More and more renters nationwide are being evicted and displaced, not because of anything they have done wrong, but because of their landlords’ financial woes.
And when landlords lose buildings to foreclosure, their tenants don’t just lose a place to live.
They also can lose months of rent and their security deposits. They can lose their good credit scores if banks mistakenly list them as defendants in foreclosure cases. And in Chicago's tight rental market, they can lose the roof over their heads, because finding a new apartment often takes longer than the time tenants are given to move out.
Renters have become the collateral damage of the foreclosure crisis.
Others are overwhelmed, too. Banks are now serving as landlords though most appear ill-equipped for the job. Sheriff’s deputies are evicting more and more people, many of them renters. Counselors are swamped with calls from renters begging for help.
"Unfortunately there aren't a lot of protections and there aren't a lot of regulations," said Andrea Button, an attorney with the Legal Assistance Foundation of Metropolitan Chicago, a free legal aid clinic that provides assistance to low-income Chicagoans. "Only recently has this become such a huge problem."
Last year, multi-unit buildings of six units or less accounted for about 35 percent of foreclosures filed against residences in Chicago, according to a study by the Woodstock Institute, a nonprofit policy-research group.
That translates to about 4,800 buildings and as many as 28,800 families, depending on the number of apartments in each building and how many of them were occupied.
That number does not include single-family homes inhabited by renters, common in many Chicago neighborhoods but harder to track because they are classified the same as owner-occupied single-family homes.
Renters have rights when faced with this type of eviction: Tenants on a month-to-month lease have only 30 days to move out after learning of the foreclosure, though recent state legislation allows tenants who had a lease and are current on their rent 120 days to find a new home.
These evicted renters also have help: Community organizations, legal aid groups, government agencies and banks have become attuned to the problem and have started providing counselors, attorneys and even cash to aid evicted renters.
Still, the recent surge in renters evicted because of foreclosure has left counselors struggling to catch up.
Landlords: A vanishing act
South Side renter Belinda White--not her real name--knows this nightmare all too well.
One morning in early July, she received a notice giving her and her 7-year-old daughter less than six weeks to vacate the home in the Pullman neighborhood where they've lived since 2003. White's landlord had lost the house to foreclosure.
According to court records, the landlord fell behind on her payments in early 2006 and was in court in June that year.
But White said she did not know about her landlord's financial problems until after the foreclosure was finalized this July. She said the landlord renewed her lease twice, most recently in January, and had continued to collect rent each month.
"She was just coming over and collecting my rent money like nothing's happening," White said. "She never mentioned nothing to me."
But the landlord was not legally required to inform White of the foreclosure, and according to advocacy groups, many hide foreclosures from tenants and keep collecting rent after they have stopped paying their mortgages.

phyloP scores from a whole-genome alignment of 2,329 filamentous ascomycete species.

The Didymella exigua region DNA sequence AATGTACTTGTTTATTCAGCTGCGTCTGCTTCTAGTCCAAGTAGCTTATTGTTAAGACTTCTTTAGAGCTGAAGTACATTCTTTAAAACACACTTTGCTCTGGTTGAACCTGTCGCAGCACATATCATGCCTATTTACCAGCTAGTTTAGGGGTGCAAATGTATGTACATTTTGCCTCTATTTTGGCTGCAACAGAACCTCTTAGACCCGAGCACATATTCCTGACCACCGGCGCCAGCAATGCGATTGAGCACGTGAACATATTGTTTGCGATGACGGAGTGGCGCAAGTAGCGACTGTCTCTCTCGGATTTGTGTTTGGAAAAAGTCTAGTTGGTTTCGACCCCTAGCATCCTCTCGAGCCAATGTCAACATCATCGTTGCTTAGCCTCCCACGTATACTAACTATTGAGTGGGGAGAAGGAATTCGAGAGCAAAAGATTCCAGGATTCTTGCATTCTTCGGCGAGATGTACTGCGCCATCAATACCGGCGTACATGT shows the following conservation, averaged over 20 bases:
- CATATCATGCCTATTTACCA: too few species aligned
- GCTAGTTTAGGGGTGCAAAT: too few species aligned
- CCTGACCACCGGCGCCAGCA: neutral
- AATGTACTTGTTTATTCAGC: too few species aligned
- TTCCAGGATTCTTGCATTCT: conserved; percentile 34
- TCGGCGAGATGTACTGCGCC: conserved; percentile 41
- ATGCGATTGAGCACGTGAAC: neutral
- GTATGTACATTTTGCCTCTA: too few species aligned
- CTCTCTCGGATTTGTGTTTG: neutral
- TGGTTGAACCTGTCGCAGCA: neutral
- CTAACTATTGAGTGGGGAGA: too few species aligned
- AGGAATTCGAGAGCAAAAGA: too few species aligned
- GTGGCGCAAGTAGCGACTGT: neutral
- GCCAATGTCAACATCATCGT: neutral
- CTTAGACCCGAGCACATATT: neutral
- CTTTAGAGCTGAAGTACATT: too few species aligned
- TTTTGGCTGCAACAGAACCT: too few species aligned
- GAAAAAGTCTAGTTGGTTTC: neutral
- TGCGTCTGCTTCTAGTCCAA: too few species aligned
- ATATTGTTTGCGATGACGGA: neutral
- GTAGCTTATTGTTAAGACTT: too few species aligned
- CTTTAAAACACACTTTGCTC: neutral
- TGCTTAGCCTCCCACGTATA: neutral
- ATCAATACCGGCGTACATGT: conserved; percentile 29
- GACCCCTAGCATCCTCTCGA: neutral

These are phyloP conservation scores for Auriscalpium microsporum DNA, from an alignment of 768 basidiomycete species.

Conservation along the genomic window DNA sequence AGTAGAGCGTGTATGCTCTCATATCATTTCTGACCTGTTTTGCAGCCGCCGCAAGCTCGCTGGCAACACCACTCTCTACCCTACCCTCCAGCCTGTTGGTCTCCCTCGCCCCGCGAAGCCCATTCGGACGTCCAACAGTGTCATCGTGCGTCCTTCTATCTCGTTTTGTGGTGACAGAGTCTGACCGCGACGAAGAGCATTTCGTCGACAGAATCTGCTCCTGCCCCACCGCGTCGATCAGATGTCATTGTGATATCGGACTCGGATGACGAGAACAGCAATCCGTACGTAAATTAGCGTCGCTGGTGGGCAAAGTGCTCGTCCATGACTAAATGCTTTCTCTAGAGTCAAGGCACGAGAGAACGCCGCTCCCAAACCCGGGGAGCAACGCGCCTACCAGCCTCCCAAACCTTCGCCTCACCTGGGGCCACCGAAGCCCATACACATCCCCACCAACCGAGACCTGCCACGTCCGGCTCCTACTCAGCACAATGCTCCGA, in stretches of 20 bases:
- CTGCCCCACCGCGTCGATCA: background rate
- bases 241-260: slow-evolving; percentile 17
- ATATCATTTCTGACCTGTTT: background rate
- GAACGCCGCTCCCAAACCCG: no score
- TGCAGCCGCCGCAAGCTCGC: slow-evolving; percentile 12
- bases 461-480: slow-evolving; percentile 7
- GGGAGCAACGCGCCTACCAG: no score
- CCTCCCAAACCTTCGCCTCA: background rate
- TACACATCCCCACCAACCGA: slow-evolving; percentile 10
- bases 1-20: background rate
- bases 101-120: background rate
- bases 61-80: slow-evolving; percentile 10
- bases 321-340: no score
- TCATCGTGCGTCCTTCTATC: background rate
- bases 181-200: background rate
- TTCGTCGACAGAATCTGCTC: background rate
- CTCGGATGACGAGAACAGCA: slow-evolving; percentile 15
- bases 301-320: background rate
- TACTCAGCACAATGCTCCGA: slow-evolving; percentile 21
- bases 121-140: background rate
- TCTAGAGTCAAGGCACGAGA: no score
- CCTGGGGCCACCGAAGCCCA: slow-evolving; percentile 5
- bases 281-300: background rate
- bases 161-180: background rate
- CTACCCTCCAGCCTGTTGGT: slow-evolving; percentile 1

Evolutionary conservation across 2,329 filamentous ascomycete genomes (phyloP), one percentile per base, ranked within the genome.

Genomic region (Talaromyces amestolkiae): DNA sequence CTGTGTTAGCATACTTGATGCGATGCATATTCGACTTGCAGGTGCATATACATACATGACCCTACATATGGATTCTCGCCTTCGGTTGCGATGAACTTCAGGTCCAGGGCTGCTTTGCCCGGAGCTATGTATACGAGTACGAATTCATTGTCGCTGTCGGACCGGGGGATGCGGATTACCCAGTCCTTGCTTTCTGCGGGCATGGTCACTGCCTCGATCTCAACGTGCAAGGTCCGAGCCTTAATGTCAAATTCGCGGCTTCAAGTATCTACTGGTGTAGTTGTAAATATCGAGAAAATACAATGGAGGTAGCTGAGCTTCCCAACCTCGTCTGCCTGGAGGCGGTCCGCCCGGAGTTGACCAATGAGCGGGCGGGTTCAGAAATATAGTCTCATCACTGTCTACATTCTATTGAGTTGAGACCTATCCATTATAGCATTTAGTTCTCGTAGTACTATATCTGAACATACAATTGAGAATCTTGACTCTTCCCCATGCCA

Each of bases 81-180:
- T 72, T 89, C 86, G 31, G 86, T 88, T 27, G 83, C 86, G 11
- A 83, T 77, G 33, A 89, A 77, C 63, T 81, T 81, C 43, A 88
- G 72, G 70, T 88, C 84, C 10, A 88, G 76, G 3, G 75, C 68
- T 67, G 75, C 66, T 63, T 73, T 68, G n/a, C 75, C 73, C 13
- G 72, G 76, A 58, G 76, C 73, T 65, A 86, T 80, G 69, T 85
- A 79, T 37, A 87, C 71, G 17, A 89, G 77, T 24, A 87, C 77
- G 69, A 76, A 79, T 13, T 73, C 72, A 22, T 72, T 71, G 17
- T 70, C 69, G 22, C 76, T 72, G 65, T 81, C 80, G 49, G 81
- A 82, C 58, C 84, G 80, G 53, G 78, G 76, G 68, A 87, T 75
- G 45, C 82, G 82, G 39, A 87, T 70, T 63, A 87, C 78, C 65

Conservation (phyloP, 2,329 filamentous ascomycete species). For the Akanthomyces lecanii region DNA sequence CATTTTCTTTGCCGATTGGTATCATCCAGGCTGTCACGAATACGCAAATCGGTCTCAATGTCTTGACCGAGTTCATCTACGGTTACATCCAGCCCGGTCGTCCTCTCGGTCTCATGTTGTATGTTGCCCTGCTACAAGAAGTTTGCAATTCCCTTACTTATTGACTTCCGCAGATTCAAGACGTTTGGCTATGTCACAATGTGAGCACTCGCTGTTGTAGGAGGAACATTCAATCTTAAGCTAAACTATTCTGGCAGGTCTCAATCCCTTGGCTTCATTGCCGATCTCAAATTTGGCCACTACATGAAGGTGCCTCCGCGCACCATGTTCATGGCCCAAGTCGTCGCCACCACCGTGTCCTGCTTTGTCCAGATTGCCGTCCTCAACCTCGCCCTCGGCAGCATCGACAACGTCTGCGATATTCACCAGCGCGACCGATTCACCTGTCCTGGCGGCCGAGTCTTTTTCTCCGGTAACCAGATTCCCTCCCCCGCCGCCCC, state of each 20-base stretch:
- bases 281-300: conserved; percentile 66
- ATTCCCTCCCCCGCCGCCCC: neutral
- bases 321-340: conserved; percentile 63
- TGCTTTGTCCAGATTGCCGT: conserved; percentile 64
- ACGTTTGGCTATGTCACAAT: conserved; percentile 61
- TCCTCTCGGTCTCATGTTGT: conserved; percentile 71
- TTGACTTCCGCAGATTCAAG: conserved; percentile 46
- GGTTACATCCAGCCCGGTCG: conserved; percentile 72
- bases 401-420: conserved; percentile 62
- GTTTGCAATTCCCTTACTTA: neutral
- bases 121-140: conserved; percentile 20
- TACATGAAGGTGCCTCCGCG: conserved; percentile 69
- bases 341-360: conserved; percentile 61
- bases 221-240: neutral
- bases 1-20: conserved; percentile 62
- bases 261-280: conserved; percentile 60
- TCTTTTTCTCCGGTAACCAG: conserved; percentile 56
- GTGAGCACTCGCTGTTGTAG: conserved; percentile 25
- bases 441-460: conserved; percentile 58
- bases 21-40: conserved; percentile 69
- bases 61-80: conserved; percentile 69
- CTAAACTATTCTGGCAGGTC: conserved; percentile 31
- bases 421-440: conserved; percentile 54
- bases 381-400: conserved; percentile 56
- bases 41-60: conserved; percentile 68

"There's every reason to hide it and lie about it so they [landlords] can keep getting rent," said Michael vanZalingen, director of homeownership services for Neighborhood Housing Services of Chicago.
Some landlords fraudulently collect rent after they no longer own the building. Then, once foreclosure is final, they often disappear, taking with them security deposits and months of rent.
Tenants can sue, but after foreclosure many landlords are bankrupt, so often there is no money to collect.
"It's difficult because the renter is going to have a hard time getting any of that money back that they've been paying for that rent," said Jasmine Brewer, director of housing counseling with Interfaith Housing Center of the Northern Suburbs.
"The problem is finding legal representation," Brewer said. "We're talking typically low- to moderate-income households."
Lawsuits are too expensive for many evicted tenants, Brewer said. The average yearly income of Interfaith's clientele is around $40,000 for a family of four, Brewer said, compared to about $70,000 for Cook County. These families often live paycheck to paycheck and many cannot afford to hire a lawyer.
Most of the tenants Brewer counsels live in Evanston and Skokie, but evicted tenants in Chicago experience the same problems.
"Tenants who call are pretty low income," said Rebecca McDannald, who supervises the Metropolitan Tenants Organization's hot line and works mostly with Chicago renters. "They're calling in stress mode -- 'How long do I have to stay here? What do I need to do to get out?'"
For these tenants, a lost security deposit can mean no money to put down on a new apartment.
White went through this when she tried to get back her security deposit. After learning about the foreclosure, she called her landlord to ask about the deposit. According to White, she was told she would not get the money back. Instead, the $1,000 would go toward her July rent, White said.
Yet the landlord actually had lost the property days earlier, on July 2, so White did not owe her the rent for that month.
The landlord declined to be interviewed for this article.
Also, White is a Section 8 voucher recipient, so her rent was subsidized by the federal government. According to Derek Hill, a spokesman for the Chicago Housing Authority, Section 8 does not subsidize security deposits: White's security deposit belonged to White, and her landlord could not have used it as rent even if she had still owned the house.
White still hopes to recover her security deposit. According to White, security deposits have increased since she last moved -- many landlords she has called have asked for $2,000 or even $3,000.
"I might have to cut back on a lot of things," White said, referring to the costs of being evicted. "As long as she eats," she said, motioning to her daughter.
Section 8 tenants, time is money
For Section 8 recipients, moving also takes time -- more time than it would for a non-subsidized renter.